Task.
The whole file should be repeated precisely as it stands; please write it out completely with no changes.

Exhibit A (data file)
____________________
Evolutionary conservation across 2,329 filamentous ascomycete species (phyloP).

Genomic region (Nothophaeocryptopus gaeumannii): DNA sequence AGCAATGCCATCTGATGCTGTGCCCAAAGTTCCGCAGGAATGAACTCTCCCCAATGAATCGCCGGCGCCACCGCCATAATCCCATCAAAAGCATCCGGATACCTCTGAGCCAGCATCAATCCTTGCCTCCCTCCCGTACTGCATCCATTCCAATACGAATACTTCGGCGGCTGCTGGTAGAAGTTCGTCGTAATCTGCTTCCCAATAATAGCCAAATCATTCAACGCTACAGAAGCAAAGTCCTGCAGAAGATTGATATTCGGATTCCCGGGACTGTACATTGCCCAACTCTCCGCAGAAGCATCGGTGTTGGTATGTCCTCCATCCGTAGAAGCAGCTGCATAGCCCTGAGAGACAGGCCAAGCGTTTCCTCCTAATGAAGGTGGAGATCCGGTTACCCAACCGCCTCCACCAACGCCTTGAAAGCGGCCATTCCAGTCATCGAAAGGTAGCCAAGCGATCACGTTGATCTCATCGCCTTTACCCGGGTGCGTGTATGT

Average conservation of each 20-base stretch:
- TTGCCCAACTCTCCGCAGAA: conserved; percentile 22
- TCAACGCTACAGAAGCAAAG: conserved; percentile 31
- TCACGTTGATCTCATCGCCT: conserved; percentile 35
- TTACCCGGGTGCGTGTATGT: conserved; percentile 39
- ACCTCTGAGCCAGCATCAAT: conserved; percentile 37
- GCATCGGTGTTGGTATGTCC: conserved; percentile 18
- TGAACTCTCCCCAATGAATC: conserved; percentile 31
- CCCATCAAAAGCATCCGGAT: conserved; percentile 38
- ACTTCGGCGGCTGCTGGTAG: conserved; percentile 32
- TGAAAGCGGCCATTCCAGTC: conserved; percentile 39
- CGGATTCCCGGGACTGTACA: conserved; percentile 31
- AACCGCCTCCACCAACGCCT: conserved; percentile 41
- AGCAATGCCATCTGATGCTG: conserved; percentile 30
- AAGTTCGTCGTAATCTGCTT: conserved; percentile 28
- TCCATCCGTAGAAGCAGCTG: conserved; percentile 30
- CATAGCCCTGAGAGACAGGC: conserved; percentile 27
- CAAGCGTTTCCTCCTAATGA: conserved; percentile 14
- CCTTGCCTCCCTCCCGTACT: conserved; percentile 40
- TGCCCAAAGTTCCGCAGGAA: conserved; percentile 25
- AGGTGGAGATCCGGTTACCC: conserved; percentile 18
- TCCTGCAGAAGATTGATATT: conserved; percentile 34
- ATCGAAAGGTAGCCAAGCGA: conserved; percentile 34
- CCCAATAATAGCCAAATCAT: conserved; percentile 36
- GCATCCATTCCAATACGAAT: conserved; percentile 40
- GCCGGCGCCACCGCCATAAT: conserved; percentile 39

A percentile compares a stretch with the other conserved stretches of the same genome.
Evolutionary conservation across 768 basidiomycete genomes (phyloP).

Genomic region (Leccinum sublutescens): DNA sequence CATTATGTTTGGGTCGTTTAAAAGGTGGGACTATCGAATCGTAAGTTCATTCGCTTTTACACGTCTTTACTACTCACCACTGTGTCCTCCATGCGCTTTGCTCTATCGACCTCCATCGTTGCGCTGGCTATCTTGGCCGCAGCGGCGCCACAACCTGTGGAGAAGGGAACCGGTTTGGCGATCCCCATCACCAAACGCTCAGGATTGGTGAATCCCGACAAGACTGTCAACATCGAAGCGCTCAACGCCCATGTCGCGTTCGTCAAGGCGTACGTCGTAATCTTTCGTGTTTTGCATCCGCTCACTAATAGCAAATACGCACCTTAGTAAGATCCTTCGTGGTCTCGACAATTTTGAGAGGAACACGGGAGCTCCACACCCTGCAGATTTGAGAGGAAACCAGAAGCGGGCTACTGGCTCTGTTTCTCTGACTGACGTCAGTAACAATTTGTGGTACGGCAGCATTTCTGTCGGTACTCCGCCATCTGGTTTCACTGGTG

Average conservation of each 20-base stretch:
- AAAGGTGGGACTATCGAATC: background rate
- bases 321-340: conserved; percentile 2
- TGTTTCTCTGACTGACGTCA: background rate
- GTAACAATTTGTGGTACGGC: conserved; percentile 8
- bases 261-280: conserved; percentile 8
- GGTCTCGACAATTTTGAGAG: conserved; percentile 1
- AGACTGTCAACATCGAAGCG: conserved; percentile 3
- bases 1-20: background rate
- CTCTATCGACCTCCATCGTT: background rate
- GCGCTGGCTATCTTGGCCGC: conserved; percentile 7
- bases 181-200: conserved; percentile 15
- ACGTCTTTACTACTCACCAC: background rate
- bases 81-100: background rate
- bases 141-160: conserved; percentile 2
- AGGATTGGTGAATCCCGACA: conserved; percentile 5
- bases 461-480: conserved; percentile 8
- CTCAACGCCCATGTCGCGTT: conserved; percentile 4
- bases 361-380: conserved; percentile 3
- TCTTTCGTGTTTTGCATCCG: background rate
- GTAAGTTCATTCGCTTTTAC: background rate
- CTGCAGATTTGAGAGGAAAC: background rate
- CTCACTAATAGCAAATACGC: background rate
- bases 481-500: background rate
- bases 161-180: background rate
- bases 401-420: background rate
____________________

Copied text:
Evolutionary conservation across 2,329 filamentous ascomycete species (phyloP).

Genomic region (Nothophaeocryptopus gaeumannii): DNA sequence AGCAATGCCATCTGATGCTGTGCCCAAAGTTCCGCAGGAATGAACTCTCCCCAATGAATCGCCGGCGCCACCGCCATAATCCCATCAAAAGCATCCGGATACCTCTGAGCCAGCATCAATCCTTGCCTCCCTCCCGTACTGCATCCATTCCAATACGAATACTTCGGCGGCTGCTGGTAGAAGTTCGTCGTAATCTGCTTCCCAATAATAGCCAAATCATTCAACGCTACAGAAGCAAAGTCCTGCAGAAGATTGATATTCGGATTCCCGGGACTGTACATTGCCCAACTCTCCGCAGAAGCATCGGTGTTGGTATGTCCTCCATCCGTAGAAGCAGCTGCATAGCCCTGAGAGACAGGCCAAGCGTTTCCTCCTAATGAAGGTGGAGATCCGGTTACCCAACCGCCTCCACCAACGCCTTGAAAGCGGCCATTCCAGTCATCGAAAGGTAGCCAAGCGATCACGTTGATCTCATCGCCTTTACCCGGGTGCGTGTATGT

Average conservation of each 20-base stretch:
- TTGCCCAACTCTCCGCAGAA: conserved; percentile 22
- TCAACGCTACAGAAGCAAAG: conserved; percentile 31
- TCACGTTGATCTCATCGCCT: conserved; percentile 35
- TTACCCGGGTGCGTGTATGT: conserved; percentile 39
- ACCTCTGAGCCAGCATCAAT: conserved; percentile 37
- GCATCGGTGTTGGTATGTCC: conserved; percentile 18
- TGAACTCTCCCCAATGAATC: conserved; percentile 31
- CCCATCAAAAGCATCCGGAT: conserved; percentile 38
- ACTTCGGCGGCTGCTGGTAG: conserved; percentile 32
- TGAAAGCGGCCATTCCAGTC: conserved; percentile 39
- CGGATTCCCGGGACTGTACA: conserved; percentile 31
- AACCGCCTCCACCAACGCCT: conserved; percentile 41
- AGCAATGCCATCTGATGCTG: conserved; percentile 30
- AAGTTCGTCGTAATCTGCTT: conserved; percentile 28
- TCCATCCGTAGAAGCAGCTG: conserved; percentile 30
- CATAGCCCTGAGAGACAGGC: conserved; percentile 27
- CAAGCGTTTCCTCCTAATGA: conserved; percentile 14
- CCTTGCCTCCCTCCCGTACT: conserved; percentile 40
- TGCCCAAAGTTCCGCAGGAA: conserved; percentile 25
- AGGTGGAGATCCGGTTACCC: conserved; percentile 18
- TCCTGCAGAAGATTGATATT: conserved; percentile 34
- ATCGAAAGGTAGCCAAGCGA: conserved; percentile 34
- CCCAATAATAGCCAAATCAT: conserved; percentile 36
- GCATCCATTCCAATACGAAT: conserved; percentile 40
- GCCGGCGCCACCGCCATAAT: conserved; percentile 39

A percentile compares a stretch with the other conserved stretches of the same genome.
Evolutionary conservation across 768 basidiomycete genomes (phyloP).

Genomic region (Leccinum sublutescens): DNA sequence CATTATGTTTGGGTCGTTTAAAAGGTGGGACTATCGAATCGTAAGTTCATTCGCTTTTACACGTCTTTACTACTCACCACTGTGTCCTCCATGCGCTTTGCTCTATCGACCTCCATCGTTGCGCTGGCTATCTTGGCCGCAGCGGCGCCACAACCTGTGGAGAAGGGAACCGGTTTGGCGATCCCCATCACCAAACGCTCAGGATTGGTGAATCCCGACAAGACTGTCAACATCGAAGCGCTCAACGCCCATGTCGCGTTCGTCAAGGCGTACGTCGTAATCTTTCGTGTTTTGCATCCGCTCACTAATAGCAAATACGCACCTTAGTAAGATCCTTCGTGGTCTCGACAATTTTGAGAGGAACACGGGAGCTCCACACCCTGCAGATTTGAGAGGAAACCAGAAGCGGGCTACTGGCTCTGTTTCTCTGACTGACGTCAGTAACAATTTGTGGTACGGCAGCATTTCTGTCGGTACTCCGCCATCTGGTTTCACTGGTG

Average conservation of each 20-base stretch:
- AAAGGTGGGACTATCGAATC: background rate
- bases 321-340: conserved; percentile 2
- TGTTTCTCTGACTGACGTCA: background rate
- GTAACAATTTGTGGTACGGC: conserved; percentile 8
- bases 261-280: conserved; percentile 8
- GGTCTCGACAATTTTGAGAG: conserved; percentile 1
- AGACTGTCAACATCGAAGCG: conserved; percentile 3
- bases 1-20: background rate
- CTCTATCGACCTCCATCGTT: background rate
- GCGCTGGCTATCTTGGCCGC: conserved; percentile 7
- bases 181-200: conserved; percentile 15
- ACGTCTTTACTACTCACCAC: background rate
- bases 81-100: background rate
- bases 141-160: conserved; percentile 2
- AGGATTGGTGAATCCCGACA: conserved; percentile 5
- bases 461-480: conserved; percentile 8
- CTCAACGCCCATGTCGCGTT: conserved; percentile 4
- bases 361-380: conserved; percentile 3
- TCTTTCGTGTTTTGCATCCG: background rate
- GTAAGTTCATTCGCTTTTAC: background rate
- CTGCAGATTTGAGAGGAAAC: background rate
- CTCACTAATAGCAAATACGC: background rate
- bases 481-500: background rate
- bases 161-180: background rate
- bases 401-420: background rate